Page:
Diversifying into wind-power is proving attractive to many UK farmers, writes Ian Lawrence of Alliance & Leicester Commercial Bank.
For any wind power scheme to be successful, fundamentally, it must be in the right location. The proposed site must be sufficiently windy and close enough to a national grid connection point to make the project viable.
And to generate sufficient additional revenues, any proposed wind energy project must produce enough electricity to sell to a power company. This need not mean dozens of turbines. Indeed, several recent projects involving three or four turbines have proved successful.
Income generated will vary depending on the size of the turbines, local wind speed, and the level of equity retained by the landowner. Farmers can expect to earn up to £4000 a year for each turbine, which, including foundations, cabling and access roads, will take up less than an acre of land.
One of the most attractive features of diversifying into wind turbines is that, once installed, arable farming can continue around them – turbine foundations are buried below normal ploughing depth.
The next most important ingredient for a successful farm-scale wind project will be negotiating the planning process.
Early contact with the local Planning Authority is essential to establish any problems or objections that cannot be negotiated. A key feature of this stage will be the Environmental Impact Assessment (EIA).
The EIA constitutes a detailed assessment of a range of environmental issues, such as the likely impact on wildlife and the landscape, and often involves consultation with bodies such as the RSPB or Natural England.
Opponents to wind farms often cite noise pollution and the visual effect on the countryside. However, modern turbines are quieter than their predecessors and, while there may still be some concerns about the visual aspect, many now appreciate their beauty.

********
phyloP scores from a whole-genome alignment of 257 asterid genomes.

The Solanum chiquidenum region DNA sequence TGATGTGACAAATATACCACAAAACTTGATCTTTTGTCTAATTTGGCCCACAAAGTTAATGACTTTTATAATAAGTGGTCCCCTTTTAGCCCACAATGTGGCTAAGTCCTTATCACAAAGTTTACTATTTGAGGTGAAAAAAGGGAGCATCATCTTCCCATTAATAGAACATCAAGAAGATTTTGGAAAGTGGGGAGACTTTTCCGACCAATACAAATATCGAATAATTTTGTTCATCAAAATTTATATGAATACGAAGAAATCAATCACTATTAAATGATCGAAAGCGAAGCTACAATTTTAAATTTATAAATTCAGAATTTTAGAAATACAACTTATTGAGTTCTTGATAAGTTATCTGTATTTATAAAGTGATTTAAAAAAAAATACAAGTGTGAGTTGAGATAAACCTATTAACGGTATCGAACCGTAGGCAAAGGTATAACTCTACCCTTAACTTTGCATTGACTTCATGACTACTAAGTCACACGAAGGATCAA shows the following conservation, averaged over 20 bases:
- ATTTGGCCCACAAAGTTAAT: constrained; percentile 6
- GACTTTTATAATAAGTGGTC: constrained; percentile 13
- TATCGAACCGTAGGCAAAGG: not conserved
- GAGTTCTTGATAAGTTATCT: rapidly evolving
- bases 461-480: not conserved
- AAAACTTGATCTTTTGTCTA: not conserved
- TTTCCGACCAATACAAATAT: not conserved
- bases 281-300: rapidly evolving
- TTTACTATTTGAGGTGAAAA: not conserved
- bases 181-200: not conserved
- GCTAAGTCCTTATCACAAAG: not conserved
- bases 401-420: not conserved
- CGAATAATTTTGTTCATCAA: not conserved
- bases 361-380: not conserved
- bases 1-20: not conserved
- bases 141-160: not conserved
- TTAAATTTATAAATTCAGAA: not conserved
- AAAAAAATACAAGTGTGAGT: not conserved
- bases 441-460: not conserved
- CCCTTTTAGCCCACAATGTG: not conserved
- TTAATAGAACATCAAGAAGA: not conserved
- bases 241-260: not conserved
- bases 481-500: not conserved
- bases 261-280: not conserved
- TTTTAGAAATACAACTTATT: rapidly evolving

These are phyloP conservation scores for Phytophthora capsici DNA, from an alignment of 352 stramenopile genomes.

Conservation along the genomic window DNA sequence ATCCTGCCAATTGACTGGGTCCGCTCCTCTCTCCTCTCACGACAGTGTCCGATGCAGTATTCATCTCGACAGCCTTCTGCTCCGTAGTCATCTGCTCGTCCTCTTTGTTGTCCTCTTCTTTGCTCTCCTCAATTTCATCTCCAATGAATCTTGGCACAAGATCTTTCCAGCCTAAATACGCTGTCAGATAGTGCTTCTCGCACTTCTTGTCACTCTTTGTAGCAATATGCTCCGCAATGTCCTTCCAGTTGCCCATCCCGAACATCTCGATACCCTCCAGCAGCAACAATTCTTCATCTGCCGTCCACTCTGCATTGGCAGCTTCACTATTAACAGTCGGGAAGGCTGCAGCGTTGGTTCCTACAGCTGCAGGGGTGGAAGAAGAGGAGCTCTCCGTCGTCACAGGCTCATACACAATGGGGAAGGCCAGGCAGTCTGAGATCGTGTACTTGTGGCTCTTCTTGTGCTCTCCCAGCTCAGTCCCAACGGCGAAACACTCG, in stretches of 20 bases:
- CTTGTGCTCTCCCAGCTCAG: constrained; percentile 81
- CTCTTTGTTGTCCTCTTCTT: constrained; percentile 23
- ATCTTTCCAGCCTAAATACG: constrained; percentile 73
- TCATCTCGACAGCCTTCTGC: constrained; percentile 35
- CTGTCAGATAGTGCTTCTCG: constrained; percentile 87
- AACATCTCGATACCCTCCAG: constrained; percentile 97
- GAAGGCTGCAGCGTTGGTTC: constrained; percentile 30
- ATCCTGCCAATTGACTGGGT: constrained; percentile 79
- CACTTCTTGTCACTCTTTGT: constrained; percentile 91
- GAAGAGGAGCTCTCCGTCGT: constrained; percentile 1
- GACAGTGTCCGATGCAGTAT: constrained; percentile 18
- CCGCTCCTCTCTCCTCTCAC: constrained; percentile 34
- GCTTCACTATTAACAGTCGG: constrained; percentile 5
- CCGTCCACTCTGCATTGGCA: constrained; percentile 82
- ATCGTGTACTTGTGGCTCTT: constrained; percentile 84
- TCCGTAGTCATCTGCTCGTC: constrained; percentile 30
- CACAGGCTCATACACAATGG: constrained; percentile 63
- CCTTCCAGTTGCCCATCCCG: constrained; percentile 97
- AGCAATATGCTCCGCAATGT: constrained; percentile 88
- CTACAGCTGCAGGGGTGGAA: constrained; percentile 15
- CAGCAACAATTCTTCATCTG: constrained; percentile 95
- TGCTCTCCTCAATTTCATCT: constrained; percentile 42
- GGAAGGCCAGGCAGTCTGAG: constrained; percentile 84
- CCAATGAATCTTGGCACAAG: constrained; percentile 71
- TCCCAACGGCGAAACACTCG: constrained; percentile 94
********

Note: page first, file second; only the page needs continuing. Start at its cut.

The Renewables Obligation
Since 2002 (2005 in Northern Ireland), UK electricity suppliers have been obliged to source a proportion of their electricity from renewable sources – 6.7% in 2006-07, rising to 10% by 2010.
The scheme is monitored through Renewables Obligation Certificates (ROCs). Energy suppliers collect ROCs to demonstrate their compliance, and those who do not meet their obligations must pay a fund that is then redistributed among suppliers according to the proportion of total ROCs they have submitted.
The scheme motivates electricity providers to seek Power Purchase Agreements (PPAs) with generators of renewable electricity. A PPA is a contract between a producer and a supplier for the sale of generated electricity over a specified period of time and will be vital to the financing of any farm-scale wind project.
Financing the project
The costs of establishing a commercial wind-farm are likely to run to millions of pounds. There are generally two types of financing available to farmers – equity and debt.
Equity finance refers to the sale of an ownership interest in the wind project, while debt finance entails borrowing money from a bank or other lender to meet the initial costs. Virtually all projects will involve a combination of equity and debt financing and the choice of partners is crucial.
Some lenders have specialist renewable project teams. They provide a one-stop shop for developers requiring advice and funding.